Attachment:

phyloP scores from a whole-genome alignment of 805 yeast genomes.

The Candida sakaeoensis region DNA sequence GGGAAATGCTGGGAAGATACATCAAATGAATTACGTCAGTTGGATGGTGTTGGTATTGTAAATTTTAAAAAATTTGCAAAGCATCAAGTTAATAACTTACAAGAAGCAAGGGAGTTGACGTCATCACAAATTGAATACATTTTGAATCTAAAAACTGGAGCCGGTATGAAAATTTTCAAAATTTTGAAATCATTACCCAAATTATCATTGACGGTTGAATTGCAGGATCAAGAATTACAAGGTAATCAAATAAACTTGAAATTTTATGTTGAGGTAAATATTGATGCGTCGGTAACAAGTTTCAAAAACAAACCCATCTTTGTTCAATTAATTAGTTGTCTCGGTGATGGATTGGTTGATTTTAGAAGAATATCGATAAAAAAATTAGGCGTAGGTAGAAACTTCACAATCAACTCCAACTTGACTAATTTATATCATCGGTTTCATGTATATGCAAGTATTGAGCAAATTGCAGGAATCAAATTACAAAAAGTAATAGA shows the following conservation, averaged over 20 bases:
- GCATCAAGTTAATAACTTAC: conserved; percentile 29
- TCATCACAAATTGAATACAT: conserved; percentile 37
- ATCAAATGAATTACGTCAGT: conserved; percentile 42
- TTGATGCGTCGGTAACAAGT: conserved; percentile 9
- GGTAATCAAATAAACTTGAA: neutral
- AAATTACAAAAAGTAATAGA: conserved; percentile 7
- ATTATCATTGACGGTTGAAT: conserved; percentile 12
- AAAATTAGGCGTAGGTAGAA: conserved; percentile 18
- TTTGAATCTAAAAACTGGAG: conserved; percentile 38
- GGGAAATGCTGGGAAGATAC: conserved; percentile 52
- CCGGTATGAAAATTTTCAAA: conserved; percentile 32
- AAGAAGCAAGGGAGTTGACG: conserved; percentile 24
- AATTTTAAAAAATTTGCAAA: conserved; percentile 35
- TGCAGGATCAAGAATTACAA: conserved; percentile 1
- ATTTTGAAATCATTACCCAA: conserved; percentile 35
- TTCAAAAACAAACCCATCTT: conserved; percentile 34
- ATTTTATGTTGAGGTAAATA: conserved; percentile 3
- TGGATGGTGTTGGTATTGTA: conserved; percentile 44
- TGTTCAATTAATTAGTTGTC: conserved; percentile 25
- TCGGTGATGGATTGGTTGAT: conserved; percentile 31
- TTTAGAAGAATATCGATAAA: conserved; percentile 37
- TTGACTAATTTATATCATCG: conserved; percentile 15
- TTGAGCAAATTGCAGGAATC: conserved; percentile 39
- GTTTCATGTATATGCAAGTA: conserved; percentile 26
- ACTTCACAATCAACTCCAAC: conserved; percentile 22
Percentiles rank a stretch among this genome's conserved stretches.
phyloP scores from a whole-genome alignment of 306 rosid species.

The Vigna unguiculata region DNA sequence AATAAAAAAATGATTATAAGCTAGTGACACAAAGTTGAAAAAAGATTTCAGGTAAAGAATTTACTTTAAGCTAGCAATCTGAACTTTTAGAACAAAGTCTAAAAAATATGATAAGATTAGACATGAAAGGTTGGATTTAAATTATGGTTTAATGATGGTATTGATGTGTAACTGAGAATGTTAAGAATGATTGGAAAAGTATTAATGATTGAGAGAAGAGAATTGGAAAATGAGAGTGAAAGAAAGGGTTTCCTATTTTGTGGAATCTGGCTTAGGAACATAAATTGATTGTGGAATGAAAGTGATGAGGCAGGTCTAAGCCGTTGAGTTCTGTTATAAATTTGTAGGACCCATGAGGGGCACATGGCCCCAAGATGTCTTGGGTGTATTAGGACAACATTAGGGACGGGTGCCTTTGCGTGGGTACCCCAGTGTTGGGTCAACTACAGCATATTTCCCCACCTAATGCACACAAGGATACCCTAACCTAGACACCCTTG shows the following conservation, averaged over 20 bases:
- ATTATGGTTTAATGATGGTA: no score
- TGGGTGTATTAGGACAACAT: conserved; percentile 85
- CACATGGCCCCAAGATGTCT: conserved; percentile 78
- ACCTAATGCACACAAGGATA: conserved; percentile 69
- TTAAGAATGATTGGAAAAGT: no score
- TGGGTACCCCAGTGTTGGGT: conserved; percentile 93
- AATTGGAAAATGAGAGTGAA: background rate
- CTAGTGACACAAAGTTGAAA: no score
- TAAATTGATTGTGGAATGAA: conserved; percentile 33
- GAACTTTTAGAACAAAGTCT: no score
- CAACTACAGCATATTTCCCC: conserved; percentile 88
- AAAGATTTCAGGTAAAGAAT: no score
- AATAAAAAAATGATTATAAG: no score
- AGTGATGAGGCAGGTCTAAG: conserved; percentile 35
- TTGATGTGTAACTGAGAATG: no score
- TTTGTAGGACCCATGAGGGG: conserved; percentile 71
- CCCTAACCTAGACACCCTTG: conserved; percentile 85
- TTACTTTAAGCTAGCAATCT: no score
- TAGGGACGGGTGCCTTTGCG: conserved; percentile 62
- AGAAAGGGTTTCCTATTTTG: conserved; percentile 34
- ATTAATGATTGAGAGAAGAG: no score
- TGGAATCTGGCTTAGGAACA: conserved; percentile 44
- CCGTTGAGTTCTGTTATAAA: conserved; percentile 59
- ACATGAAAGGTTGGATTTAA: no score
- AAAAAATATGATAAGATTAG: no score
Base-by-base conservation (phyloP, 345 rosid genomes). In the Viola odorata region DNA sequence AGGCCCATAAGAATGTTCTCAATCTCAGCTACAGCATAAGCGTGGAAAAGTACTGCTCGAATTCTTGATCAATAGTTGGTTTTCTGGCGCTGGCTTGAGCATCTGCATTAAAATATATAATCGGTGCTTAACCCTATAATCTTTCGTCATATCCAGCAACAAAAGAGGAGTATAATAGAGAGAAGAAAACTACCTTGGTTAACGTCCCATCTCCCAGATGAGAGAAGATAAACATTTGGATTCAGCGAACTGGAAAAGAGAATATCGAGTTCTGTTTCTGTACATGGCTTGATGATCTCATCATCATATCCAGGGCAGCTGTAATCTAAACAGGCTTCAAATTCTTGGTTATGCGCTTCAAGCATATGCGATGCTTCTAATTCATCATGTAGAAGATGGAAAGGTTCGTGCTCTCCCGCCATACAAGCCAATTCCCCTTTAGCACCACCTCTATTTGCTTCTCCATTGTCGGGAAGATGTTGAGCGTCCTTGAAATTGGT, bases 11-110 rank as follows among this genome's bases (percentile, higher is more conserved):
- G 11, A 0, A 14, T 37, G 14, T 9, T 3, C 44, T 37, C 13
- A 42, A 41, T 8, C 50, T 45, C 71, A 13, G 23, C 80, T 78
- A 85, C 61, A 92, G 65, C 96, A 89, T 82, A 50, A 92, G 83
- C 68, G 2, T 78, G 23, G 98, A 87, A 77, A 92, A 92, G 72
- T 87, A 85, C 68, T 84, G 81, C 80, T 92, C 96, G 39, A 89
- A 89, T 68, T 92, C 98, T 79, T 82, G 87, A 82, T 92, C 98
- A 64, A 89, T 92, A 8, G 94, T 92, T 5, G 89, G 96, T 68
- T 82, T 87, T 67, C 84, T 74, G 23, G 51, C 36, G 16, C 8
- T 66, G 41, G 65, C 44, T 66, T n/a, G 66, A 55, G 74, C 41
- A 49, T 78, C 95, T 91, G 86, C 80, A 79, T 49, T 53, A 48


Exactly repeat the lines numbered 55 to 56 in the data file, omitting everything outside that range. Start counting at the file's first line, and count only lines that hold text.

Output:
- AAAAAATATGATAAGATTAG: no score
Base-by-base conservation (phyloP, 345 rosid genomes). In the Viola odorata region DNA sequence AGGCCCATAAGAATGTTCTCAATCTCAGCTACAGCATAAGCGTGGAAAAGTACTGCTCGAATTCTTGATCAATAGTTGGTTTTCTGGCGCTGGCTTGAGCATCTGCATTAAAATATATAATCGGTGCTTAACCCTATAATCTTTCGTCATATCCAGCAACAAAAGAGGAGTATAATAGAGAGAAGAAAACTACCTTGGTTAACGTCCCATCTCCCAGATGAGAGAAGATAAACATTTGGATTCAGCGAACTGGAAAAGAGAATATCGAGTTCTGTTTCTGTACATGGCTTGATGATCTCATCATCATATCCAGGGCAGCTGTAATCTAAACAGGCTTCAAATTCTTGGTTATGCGCTTCAAGCATATGCGATGCTTCTAATTCATCATGTAGAAGATGGAAAGGTTCGTGCTCTCCCGCCATACAAGCCAATTCCCCTTTAGCACCACCTCTATTTGCTTCTCCATTGTCGGGAAGATGTTGAGCGTCCTTGAAATTGGT, bases 11-110 rank as follows among this genome's bases (percentile, higher is more conserved):